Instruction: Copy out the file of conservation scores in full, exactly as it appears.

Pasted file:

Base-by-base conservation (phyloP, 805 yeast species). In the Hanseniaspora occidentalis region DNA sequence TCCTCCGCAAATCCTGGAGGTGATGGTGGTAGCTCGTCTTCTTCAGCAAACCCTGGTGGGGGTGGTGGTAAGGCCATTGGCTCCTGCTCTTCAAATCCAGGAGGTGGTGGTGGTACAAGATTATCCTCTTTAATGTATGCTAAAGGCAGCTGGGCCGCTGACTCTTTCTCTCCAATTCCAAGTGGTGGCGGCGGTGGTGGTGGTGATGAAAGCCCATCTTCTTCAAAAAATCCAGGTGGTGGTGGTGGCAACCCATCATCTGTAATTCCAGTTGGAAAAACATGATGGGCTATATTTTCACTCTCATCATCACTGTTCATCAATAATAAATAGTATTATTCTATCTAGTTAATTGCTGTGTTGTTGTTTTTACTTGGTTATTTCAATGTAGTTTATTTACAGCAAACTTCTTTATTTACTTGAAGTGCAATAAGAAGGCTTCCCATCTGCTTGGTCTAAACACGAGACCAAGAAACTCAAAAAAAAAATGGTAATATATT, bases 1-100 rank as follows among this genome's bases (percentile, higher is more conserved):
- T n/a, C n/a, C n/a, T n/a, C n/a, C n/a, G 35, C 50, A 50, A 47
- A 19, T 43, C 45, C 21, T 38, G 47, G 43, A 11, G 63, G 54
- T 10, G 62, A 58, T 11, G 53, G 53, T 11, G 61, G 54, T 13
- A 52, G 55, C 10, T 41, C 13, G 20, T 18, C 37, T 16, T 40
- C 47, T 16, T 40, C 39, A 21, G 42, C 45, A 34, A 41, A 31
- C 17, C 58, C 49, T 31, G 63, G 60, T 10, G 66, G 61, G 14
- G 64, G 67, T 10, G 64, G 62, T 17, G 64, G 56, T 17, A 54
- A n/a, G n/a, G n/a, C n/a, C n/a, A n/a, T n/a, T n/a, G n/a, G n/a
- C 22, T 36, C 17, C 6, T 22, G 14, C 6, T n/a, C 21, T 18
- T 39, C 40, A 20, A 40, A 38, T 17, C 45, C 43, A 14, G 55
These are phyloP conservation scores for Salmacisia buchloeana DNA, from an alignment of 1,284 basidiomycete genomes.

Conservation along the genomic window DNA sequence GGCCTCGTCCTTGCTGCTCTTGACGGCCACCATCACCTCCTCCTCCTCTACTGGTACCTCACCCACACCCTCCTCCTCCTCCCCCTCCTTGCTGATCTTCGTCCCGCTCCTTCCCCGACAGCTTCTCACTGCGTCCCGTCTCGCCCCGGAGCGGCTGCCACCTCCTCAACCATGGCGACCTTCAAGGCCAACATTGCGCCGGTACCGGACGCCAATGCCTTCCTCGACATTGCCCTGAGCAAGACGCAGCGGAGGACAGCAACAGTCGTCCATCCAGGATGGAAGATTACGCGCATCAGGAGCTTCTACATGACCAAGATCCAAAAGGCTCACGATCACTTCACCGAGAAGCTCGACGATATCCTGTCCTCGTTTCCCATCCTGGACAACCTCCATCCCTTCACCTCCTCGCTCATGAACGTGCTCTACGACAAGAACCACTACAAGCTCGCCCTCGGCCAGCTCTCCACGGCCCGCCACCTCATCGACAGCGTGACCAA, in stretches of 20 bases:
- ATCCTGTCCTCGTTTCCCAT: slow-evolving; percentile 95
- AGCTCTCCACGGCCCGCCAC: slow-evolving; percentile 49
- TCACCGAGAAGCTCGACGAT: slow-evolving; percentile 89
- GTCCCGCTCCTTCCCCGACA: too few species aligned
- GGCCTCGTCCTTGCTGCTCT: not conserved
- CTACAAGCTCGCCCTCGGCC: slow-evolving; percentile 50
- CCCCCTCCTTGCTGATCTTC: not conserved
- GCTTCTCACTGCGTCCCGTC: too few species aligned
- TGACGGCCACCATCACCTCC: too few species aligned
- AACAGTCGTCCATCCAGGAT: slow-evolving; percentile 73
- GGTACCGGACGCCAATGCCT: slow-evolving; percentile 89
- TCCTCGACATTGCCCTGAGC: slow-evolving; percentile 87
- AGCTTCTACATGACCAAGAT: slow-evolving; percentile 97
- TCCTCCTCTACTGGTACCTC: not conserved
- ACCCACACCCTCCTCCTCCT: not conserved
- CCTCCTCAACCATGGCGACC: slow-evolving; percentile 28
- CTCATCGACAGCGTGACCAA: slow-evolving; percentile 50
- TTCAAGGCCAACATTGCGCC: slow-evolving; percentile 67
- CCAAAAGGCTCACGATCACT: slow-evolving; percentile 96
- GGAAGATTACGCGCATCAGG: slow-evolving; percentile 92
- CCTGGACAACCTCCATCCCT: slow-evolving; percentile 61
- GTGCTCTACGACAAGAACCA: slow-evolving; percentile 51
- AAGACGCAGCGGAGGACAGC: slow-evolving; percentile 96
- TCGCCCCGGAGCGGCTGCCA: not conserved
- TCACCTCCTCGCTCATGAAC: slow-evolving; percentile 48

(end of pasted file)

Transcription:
Base-by-base conservation (phyloP, 805 yeast species). In the Hanseniaspora occidentalis region DNA sequence TCCTCCGCAAATCCTGGAGGTGATGGTGGTAGCTCGTCTTCTTCAGCAAACCCTGGTGGGGGTGGTGGTAAGGCCATTGGCTCCTGCTCTTCAAATCCAGGAGGTGGTGGTGGTACAAGATTATCCTCTTTAATGTATGCTAAAGGCAGCTGGGCCGCTGACTCTTTCTCTCCAATTCCAAGTGGTGGCGGCGGTGGTGGTGGTGATGAAAGCCCATCTTCTTCAAAAAATCCAGGTGGTGGTGGTGGCAACCCATCATCTGTAATTCCAGTTGGAAAAACATGATGGGCTATATTTTCACTCTCATCATCACTGTTCATCAATAATAAATAGTATTATTCTATCTAGTTAATTGCTGTGTTGTTGTTTTTACTTGGTTATTTCAATGTAGTTTATTTACAGCAAACTTCTTTATTTACTTGAAGTGCAATAAGAAGGCTTCCCATCTGCTTGGTCTAAACACGAGACCAAGAAACTCAAAAAAAAAATGGTAATATATT, bases 1-100 rank as follows among this genome's bases (percentile, higher is more conserved):
- T n/a, C n/a, C n/a, T n/a, C n/a, C n/a, G 35, C 50, A 50, A 47
- A 19, T 43, C 45, C 21, T 38, G 47, G 43, A 11, G 63, G 54
- T 10, G 62, A 58, T 11, G 53, G 53, T 11, G 61, G 54, T 13
- A 52, G 55, C 10, T 41, C 13, G 20, T 18, C 37, T 16, T 40
- C 47, T 16, T 40, C 39, A 21, G 42, C 45, A 34, A 41, A 31
- C 17, C 58, C 49, T 31, G 63, G 60, T 10, G 66, G 61, G 14
- G 64, G 67, T 10, G 64, G 62, T 17, G 64, G 56, T 17, A 54
- A n/a, G n/a, G n/a, C n/a, C n/a, A n/a, T n/a, T n/a, G n/a, G n/a
- C 22, T 36, C 17, C 6, T 22, G 14, C 6, T n/a, C 21, T 18
- T 39, C 40, A 20, A 40, A 38, T 17, C 45, C 43, A 14, G 55
These are phyloP conservation scores for Salmacisia buchloeana DNA, from an alignment of 1,284 basidiomycete genomes.

Conservation along the genomic window DNA sequence GGCCTCGTCCTTGCTGCTCTTGACGGCCACCATCACCTCCTCCTCCTCTACTGGTACCTCACCCACACCCTCCTCCTCCTCCCCCTCCTTGCTGATCTTCGTCCCGCTCCTTCCCCGACAGCTTCTCACTGCGTCCCGTCTCGCCCCGGAGCGGCTGCCACCTCCTCAACCATGGCGACCTTCAAGGCCAACATTGCGCCGGTACCGGACGCCAATGCCTTCCTCGACATTGCCCTGAGCAAGACGCAGCGGAGGACAGCAACAGTCGTCCATCCAGGATGGAAGATTACGCGCATCAGGAGCTTCTACATGACCAAGATCCAAAAGGCTCACGATCACTTCACCGAGAAGCTCGACGATATCCTGTCCTCGTTTCCCATCCTGGACAACCTCCATCCCTTCACCTCCTCGCTCATGAACGTGCTCTACGACAAGAACCACTACAAGCTCGCCCTCGGCCAGCTCTCCACGGCCCGCCACCTCATCGACAGCGTGACCAA, in stretches of 20 bases:
- ATCCTGTCCTCGTTTCCCAT: slow-evolving; percentile 95
- AGCTCTCCACGGCCCGCCAC: slow-evolving; percentile 49
- TCACCGAGAAGCTCGACGAT: slow-evolving; percentile 89
- GTCCCGCTCCTTCCCCGACA: too few species aligned
- GGCCTCGTCCTTGCTGCTCT: not conserved
- CTACAAGCTCGCCCTCGGCC: slow-evolving; percentile 50
- CCCCCTCCTTGCTGATCTTC: not conserved
- GCTTCTCACTGCGTCCCGTC: too few species aligned
- TGACGGCCACCATCACCTCC: too few species aligned
- AACAGTCGTCCATCCAGGAT: slow-evolving; percentile 73
- GGTACCGGACGCCAATGCCT: slow-evolving; percentile 89
- TCCTCGACATTGCCCTGAGC: slow-evolving; percentile 87
- AGCTTCTACATGACCAAGAT: slow-evolving; percentile 97
- TCCTCCTCTACTGGTACCTC: not conserved
- ACCCACACCCTCCTCCTCCT: not conserved
- CCTCCTCAACCATGGCGACC: slow-evolving; percentile 28
- CTCATCGACAGCGTGACCAA: slow-evolving; percentile 50
- TTCAAGGCCAACATTGCGCC: slow-evolving; percentile 67
- CCAAAAGGCTCACGATCACT: slow-evolving; percentile 96
- GGAAGATTACGCGCATCAGG: slow-evolving; percentile 92
- CCTGGACAACCTCCATCCCT: slow-evolving; percentile 61
- GTGCTCTACGACAAGAACCA: slow-evolving; percentile 51
- AAGACGCAGCGGAGGACAGC: slow-evolving; percentile 96
- TCGCCCCGGAGCGGCTGCCA: not conserved
- TCACCTCCTCGCTCATGAAC: slow-evolving; percentile 48